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Allgeyer v. Louisiana

Citation. 165 U.S. 578, 17 S. Ct. 427, 41 L. Ed. 832, 1897 U.S.
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Brief Fact Summary.

An insurance company contracted to insure property within the Plaintiff state, Louisiana (Plaintiff) with a citizen of the state. The contract was formed in New York, but a notification of coverage was written in the Plaintiff state. The Plaintiff state’s constitution prohibited foreign insurance companies from doing business in the state if they were not incorporated in the state.

Synopsis of Rule of Law.

A state may not legislate in such a way as to deprive its citizens of liberties guaranteed by the Due Process Clause of the United States Constitution (Constitution).


The Plaintiff state had an article in its constitution prohibiting foreign corporations from doing business in the Plaintiff state, unless they had a place of business and an authorized agent within the state.
Atlantic Mutual Insurance Company of New York (Atlantic) wrote an insurance policy to cover property located within the Plaintiff state. This contract was formed in New York and was outside the jurisdiction of the Plaintiff state.
A letter of notification of coverage was written in the Plaintiff state and sent to a local citizen. As a result, the state claimed that the Atlantic was conducting business in the Plaintiff state in violation of the Plaintiff state’s constitution.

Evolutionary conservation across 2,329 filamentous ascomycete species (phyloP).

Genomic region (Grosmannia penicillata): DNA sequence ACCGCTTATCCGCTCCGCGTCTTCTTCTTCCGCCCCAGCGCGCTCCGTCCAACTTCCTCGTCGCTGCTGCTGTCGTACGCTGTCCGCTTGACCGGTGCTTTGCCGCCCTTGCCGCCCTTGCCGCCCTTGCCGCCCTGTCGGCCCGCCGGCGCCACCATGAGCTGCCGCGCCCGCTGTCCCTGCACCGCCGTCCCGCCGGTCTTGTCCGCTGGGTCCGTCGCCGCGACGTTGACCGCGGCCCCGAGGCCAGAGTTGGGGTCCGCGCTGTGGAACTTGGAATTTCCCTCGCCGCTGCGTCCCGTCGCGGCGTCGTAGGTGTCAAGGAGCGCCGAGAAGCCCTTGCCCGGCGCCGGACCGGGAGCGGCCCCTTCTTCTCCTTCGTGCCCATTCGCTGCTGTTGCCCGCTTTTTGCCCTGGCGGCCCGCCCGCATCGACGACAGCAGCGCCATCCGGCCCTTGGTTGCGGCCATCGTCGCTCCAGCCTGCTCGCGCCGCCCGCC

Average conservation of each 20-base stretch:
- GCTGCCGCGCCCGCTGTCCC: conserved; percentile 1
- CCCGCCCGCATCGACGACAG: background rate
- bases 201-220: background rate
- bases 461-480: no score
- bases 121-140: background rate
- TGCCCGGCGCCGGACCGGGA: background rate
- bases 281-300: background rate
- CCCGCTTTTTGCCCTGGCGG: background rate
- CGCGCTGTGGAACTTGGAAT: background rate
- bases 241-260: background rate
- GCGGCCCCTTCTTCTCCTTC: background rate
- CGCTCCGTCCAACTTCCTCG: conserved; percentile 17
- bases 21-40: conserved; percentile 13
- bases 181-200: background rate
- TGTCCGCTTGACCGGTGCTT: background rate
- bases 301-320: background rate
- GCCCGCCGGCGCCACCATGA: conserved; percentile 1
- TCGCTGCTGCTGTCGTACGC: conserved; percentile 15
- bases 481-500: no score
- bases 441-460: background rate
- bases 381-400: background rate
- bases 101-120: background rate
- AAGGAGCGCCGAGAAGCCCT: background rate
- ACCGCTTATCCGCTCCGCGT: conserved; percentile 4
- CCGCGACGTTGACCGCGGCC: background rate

The Defendant, Allgeyer (Defendant), purchased the aforementioned marine insurance policy from Atlantic to insure goods shipped from New Orleans. The Defendant was convicted of violating the Plaintiff state’s law and order to pay a fine. The Louisiana court upheld the Defendant’s conviction.


Is Article 236 of the Louisiana state constitution a violation of the Fourteenth Amendment of the Constitution?


Yes. The statute as written does not provide due process of law because it prohibits an act that the Plaintiff had a right to do under the Constitution. The term “liberty” in the Due Process Clause embraces “the right of the citizen to be free in the enjoyment of all his faculties; to be free to use them in all lawful ways; to live and work where he will; to earn his livelihood by any lawful calling; to pursue any likelihood or avocation, and for that purpose to enter into all contracts which may be proper, necessary and essential to his carrying out to a successful conclusion the purposes above mentioned.” This is an improper and illegal interference with the conduct of a citizen’s right to contract and carry out the terms of the contract.


Here the Supreme Court of the United States (Supreme Court) chose to analyze the problem from the standpoint of the citizen rather than the corporation. The state maintains policing power in relationship to the corporation. But, it cannot legislate in such a manner as to deny an individual’s liberty. The Supreme Court defines liberty to include the right to contract.

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